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I have the following bash command in which I'm taking a tcpdump and then saving the file using the date command. I want to embed this command directly in my Python script instead of having to call the bash script separately.

timeout 2 tcpdump -i eth1 -s 96 -w /usr/src/pcapFiles/dump$(date +%y%m%d-%H%M%S).pcap

I get the following kind of file names when I run the above script, which is just what I need(i.e. the date and time is rendered in the name):


However, I'm having difficulty in replicating the above command from within Python. I have gotten this far with embedding the command in Python. I'm unsure about how to break the date command so that it can render the file name just like the way I need it. The following is my Python command:

tcpd = subprocess.Popen(["timeout", "2", "tcpdump", "-i", "eth1", "-s", "96", "-w", "/usr/src/pcapFiles/dump$(date +%y%m%d-%H%M%S).pcap"], stdout=subprocess.PIPE)
output, err = tcpd.communicate()

With this command I get the following output file names from tcpdump

dump$(date +%y%m%d-%H%M%S).pcap

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marked as duplicate by Barmar, dimo414, roippi, John Y, Pranav C Balan Mar 1 '14 at 4:15

This question has been asked before and already has an answer. If those answers do not fully address your question, please ask a new question.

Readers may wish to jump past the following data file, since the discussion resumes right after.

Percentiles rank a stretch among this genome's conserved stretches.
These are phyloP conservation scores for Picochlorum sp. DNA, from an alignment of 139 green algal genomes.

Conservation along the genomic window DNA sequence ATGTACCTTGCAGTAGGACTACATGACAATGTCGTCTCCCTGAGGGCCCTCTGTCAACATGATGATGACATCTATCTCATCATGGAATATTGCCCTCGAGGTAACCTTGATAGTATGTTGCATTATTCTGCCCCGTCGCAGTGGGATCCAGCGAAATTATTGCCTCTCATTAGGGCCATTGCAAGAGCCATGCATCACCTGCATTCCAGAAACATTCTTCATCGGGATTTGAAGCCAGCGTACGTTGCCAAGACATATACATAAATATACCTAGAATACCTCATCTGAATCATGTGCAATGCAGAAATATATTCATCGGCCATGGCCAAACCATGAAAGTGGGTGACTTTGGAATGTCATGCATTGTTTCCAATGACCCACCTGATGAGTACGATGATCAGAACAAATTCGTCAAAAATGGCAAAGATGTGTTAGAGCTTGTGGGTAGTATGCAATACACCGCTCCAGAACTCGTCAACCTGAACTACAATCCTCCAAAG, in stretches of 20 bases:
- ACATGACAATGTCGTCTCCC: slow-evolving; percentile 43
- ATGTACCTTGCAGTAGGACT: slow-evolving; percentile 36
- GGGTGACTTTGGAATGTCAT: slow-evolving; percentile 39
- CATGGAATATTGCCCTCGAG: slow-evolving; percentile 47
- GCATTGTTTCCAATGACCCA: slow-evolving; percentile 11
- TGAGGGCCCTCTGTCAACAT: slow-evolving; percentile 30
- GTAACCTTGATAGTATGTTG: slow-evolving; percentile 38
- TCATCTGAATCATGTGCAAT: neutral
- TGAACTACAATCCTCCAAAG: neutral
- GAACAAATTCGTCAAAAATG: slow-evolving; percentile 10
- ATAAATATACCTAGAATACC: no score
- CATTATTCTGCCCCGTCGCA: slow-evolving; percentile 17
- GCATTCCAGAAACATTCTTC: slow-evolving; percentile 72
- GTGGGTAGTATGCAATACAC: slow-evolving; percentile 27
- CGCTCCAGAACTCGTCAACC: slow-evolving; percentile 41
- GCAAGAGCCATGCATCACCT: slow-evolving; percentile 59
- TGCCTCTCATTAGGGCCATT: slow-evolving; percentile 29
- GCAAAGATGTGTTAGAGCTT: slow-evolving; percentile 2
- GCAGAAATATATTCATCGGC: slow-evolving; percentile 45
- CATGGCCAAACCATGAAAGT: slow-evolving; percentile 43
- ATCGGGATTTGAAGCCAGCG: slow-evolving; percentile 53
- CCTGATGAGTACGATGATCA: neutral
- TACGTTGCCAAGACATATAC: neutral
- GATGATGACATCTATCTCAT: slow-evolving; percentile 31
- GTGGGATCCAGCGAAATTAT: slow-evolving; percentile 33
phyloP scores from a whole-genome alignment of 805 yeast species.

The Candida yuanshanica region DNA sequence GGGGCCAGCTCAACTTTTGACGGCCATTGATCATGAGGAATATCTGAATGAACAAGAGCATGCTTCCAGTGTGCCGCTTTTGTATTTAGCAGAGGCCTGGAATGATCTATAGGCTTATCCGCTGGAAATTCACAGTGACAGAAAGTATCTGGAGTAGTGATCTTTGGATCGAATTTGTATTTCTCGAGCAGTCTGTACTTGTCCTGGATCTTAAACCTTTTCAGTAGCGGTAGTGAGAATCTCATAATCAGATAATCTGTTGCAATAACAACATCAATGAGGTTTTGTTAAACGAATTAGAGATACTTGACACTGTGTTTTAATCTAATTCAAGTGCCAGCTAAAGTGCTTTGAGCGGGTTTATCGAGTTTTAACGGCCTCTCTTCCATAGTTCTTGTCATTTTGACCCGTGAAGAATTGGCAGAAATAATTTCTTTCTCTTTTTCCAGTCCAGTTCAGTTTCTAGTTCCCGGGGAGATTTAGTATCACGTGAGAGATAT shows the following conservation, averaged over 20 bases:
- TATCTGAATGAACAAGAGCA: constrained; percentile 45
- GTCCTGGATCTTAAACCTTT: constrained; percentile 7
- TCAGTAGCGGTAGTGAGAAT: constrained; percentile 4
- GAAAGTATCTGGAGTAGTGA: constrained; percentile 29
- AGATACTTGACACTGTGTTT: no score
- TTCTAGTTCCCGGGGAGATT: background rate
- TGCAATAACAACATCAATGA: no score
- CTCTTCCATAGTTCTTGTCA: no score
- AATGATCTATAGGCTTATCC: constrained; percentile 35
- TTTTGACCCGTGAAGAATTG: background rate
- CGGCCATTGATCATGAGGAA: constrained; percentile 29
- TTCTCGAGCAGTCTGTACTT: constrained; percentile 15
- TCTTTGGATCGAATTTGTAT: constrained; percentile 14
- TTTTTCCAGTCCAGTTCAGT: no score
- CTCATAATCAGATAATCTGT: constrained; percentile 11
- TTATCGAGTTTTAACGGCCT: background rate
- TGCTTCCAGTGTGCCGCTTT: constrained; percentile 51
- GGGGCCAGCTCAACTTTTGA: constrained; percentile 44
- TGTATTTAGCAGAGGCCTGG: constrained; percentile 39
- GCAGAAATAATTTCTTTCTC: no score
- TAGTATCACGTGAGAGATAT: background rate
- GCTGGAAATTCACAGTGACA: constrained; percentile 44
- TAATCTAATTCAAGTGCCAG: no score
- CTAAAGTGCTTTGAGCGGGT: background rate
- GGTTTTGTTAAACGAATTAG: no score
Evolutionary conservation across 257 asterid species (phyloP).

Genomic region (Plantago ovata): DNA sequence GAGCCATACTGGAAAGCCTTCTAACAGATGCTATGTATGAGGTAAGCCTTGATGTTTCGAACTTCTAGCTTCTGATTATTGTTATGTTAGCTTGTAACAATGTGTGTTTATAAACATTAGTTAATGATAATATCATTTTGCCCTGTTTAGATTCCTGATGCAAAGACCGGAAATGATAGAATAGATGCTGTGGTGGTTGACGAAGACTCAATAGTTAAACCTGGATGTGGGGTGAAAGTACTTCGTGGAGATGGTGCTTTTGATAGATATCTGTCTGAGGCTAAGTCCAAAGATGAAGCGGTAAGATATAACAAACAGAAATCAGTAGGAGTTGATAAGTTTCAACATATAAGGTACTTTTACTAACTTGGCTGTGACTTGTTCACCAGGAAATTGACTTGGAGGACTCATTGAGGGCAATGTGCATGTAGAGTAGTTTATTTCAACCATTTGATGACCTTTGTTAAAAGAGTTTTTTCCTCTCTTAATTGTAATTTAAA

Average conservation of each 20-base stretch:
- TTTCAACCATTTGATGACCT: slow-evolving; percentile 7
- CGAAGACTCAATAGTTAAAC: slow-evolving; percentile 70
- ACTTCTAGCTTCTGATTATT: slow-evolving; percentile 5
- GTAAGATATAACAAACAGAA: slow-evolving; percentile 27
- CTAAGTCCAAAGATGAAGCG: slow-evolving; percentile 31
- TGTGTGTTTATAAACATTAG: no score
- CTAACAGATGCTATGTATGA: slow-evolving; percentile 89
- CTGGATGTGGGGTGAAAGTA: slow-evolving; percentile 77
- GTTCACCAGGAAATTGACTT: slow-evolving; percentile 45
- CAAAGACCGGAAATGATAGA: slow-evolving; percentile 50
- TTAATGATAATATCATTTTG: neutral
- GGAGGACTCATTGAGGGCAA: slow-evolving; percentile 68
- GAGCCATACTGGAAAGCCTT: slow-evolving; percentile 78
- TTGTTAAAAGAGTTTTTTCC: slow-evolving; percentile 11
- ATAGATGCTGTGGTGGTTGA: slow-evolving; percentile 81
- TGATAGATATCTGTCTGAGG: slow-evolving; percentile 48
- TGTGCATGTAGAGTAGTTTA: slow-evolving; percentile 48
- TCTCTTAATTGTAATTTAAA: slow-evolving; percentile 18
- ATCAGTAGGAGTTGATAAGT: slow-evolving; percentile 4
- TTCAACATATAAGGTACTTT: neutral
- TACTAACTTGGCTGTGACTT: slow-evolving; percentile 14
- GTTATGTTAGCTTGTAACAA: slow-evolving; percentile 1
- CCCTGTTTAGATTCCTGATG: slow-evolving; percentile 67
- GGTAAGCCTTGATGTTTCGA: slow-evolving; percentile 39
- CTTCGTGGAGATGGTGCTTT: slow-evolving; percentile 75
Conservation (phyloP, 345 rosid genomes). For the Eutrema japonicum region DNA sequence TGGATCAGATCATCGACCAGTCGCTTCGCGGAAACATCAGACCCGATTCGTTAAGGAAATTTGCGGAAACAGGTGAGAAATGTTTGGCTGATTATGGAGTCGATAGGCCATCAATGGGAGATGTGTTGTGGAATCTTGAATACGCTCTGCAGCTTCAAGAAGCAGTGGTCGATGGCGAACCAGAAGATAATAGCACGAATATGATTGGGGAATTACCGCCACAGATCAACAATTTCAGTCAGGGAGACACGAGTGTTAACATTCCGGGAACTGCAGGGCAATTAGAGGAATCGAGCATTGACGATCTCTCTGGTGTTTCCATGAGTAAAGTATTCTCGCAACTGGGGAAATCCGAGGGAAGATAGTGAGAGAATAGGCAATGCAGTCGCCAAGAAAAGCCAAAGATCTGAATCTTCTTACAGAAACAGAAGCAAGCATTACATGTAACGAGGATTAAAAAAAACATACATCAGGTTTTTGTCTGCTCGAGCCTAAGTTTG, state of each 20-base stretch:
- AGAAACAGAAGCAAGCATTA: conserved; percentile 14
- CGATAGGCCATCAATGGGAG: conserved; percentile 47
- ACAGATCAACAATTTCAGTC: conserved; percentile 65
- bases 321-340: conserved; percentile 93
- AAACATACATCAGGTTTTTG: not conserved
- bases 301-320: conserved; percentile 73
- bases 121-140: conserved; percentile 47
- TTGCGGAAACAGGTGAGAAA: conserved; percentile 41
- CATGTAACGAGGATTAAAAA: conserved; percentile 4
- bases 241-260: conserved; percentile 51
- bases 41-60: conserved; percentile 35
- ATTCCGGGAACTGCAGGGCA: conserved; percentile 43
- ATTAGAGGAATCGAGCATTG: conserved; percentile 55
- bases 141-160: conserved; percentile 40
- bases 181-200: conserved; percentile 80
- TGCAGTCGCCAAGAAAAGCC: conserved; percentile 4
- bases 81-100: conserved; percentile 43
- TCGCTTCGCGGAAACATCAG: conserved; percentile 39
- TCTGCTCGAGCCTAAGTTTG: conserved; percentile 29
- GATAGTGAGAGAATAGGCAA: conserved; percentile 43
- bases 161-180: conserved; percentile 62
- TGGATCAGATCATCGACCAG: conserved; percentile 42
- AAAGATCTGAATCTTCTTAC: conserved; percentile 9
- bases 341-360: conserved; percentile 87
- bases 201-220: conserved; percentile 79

$(...) is shell syntax, you're not executing a shell. –  Barmar Nov 5 '13 at 3:28
Thats right! how can I execute an equivalent command in Python. –  Zahaib Akhtar Nov 5 '13 at 3:30
See the answers in the duplicate question. –  Barmar Nov 5 '13 at 3:30

1 Answer 1

up vote 3 down vote accepted

$(..), aka command expansion, is performed by the shell. Since you're now using Python instead of a shell, you don't get that feature for free.

The simple fix is to invoke a shell and give it your command:

tcpd = subprocess.Popen(["bash", "-c", "timeout 2 tcpdump -i eth1 -s 96 -w /usr/src/pcapFiles/dump$(date +%y%m%d-%H%M%S).pcap"], stdout=subprocess.PIPE)
output, err = tcpd.communicate()

The arguably more correct fix is to get the current date in Python:

import datetime
tcpd = subprocess.Popen(["timeout", "2", "tcpdump", "-i", "eth1", "-s", "96", "-w", filename, stdout=subprocess.PIPE)
output, err = tcpd.communicate()
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You could do that, or you could use datetime to get the current time: datetime.datetime.now().strftime('%y%m%d-%H%M%S') and then substitue that in via normal string substitution. –  mgilson Nov 5 '13 at 3:31
@Barmar -- subprocess is much preferred to os.popen. –  mgilson Nov 5 '13 at 3:32
Yes, this works just fine! @Barmar, Yeah I went through that link as well. Thanks for posting it here. –  Zahaib Akhtar Nov 5 '13 at 3:36
Go use datetime as suggested by @mgilson. That gives your another controllable and pythonic way to solve things. –  Drake Nov 5 '13 at 3:36
Another option is to put shell=True while invoking Popen. The following info is copied from doc for your reference: If shell is True, the specified command will be executed through the shell. This can be useful if you are using Python primarily for the enhanced control flow it offers over most system shells and still want convenient access to other shell features such as shell pipes, filename wildcards, environment variable expansion, and expansion of ~ to a user’s home directory. docs.python.org/2/library/subprocess.html –  Drake Nov 5 '13 at 3:43

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